Going Beyond the Scores . . . a Continuation from Last Week’s “Learning Curves” Post
While it was once typical for American students to matriculate into college only after earning their high school diploma, students nowadays receive their first taste of university as early as their freshman year of high school. Duel Enrollment (“DE”) programs allow students to take college-level courses that can generate both high school and college credits. DE programs have seen a significant bump in popularity since the early 2000s (67% growth from 2002 to nearly 1.4 million students in 2010), as students’ awareness of the potential cost savings and desire to add rigor to their standard high school studies grows(1).
DE programs are different from Advanced Placement (“AP”) coursework in that courses can be taken outside of the high school classroom, often on a local college campus or even online. Concurrent enrollment is another option, in which courses are taught by college-approved high school teachers in a high school setting. Additionally, DE students are awarded a course grade as opposed to an exam score.
Like AP students, studies have shown that DE students are more likely than nonparticipants to graduate high school, enroll in college, and earn college degrees(1). For example, high school students who participate in DE at a four-year college or university are estimated to have four-year college enrollment rates that are 8.1%-15.3% higher than their nonparticipant peers (2):
Several qualitative advantages further differentiate DE programs from standard high school academics as well as other academically rigorous high school activities. DE programs:
- Introduce high school students to the rigorous work load that comes with college coursework
- Provide the potential to earn transferable credits for both high school and college course requirements, which can be worth thousands of dollars in future course savings with the ability to graduate early
- Help students gauge academic interest in order to avoid costly changes in major while at college
- Expose students to subjects directly applicable to a desired future major or technical skill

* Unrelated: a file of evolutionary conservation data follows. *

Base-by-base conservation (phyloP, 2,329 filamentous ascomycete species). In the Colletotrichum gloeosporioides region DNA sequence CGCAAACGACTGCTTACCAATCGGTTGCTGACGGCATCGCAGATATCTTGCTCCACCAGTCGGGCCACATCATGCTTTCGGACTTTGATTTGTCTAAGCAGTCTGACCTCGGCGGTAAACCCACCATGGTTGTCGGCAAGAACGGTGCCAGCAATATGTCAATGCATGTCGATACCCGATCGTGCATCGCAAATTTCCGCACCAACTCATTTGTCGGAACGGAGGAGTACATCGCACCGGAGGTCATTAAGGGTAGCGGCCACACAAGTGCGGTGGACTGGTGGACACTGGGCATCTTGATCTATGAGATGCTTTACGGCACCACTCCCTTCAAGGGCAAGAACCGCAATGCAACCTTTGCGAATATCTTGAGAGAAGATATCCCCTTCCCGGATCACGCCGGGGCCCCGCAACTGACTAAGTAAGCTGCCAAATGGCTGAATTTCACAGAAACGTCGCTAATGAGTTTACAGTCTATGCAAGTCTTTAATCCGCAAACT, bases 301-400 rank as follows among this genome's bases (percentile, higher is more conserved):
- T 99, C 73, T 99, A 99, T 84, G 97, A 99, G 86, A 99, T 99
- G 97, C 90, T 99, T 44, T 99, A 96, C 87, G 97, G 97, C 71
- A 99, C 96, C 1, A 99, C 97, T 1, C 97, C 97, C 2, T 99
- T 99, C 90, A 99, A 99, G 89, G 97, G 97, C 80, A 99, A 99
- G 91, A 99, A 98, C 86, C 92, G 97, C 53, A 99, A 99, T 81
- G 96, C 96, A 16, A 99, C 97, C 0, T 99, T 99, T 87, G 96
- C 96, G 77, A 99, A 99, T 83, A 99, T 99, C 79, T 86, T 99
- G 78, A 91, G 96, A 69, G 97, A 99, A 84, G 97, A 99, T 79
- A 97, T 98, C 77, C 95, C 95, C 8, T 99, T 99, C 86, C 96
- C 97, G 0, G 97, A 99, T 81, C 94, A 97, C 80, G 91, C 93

- Ease the transition from high school to college
- Provide an alternative to AP courses
- Are structured based on grades and credits earned on a continual basis, as opposed to being determined by one final exam as is the case with AP courses
- Promote four-year degrees to students at an earlier, impressionable age
While DE programs can certainly be beneficial, they are not without risk or pitfalls. As students decide whether or not to enroll in such coursework, there are several points for consideration:
- Students must ensure the course is still challenging. For example, an introduction course at a community college may not be as rigorous as a high school AP course
- Transferability of credits to college depends on individual university or college policy
- Fully capitalizing on DE programs means that high school students must be mindful of how their high school course work can contribute to their future degree
- DE program availability varies by region and space in such classes can be limited
- While some DE programs are free, some come with a price tag that may be too hefty even if it is cheaper than typical tuition
As the cost of college increases and admissions competition rises, high school students find themselves in a challenging position when it comes to deciding on post-secondary education. With programs like AP and DE, students gain exposure to college at an earlier age, enhance potential to cut future college costs, and are more likely to be successful in college.
(1) Community College Research Center; National Student Clearinghouse Research Center: “What Happens to Students Who Take Community College “Dual Enrollment” Courses in High School?”
(2) College Board Research Reports: “A Comparison of the College Outcomes of AP and Dual Enrollment Students”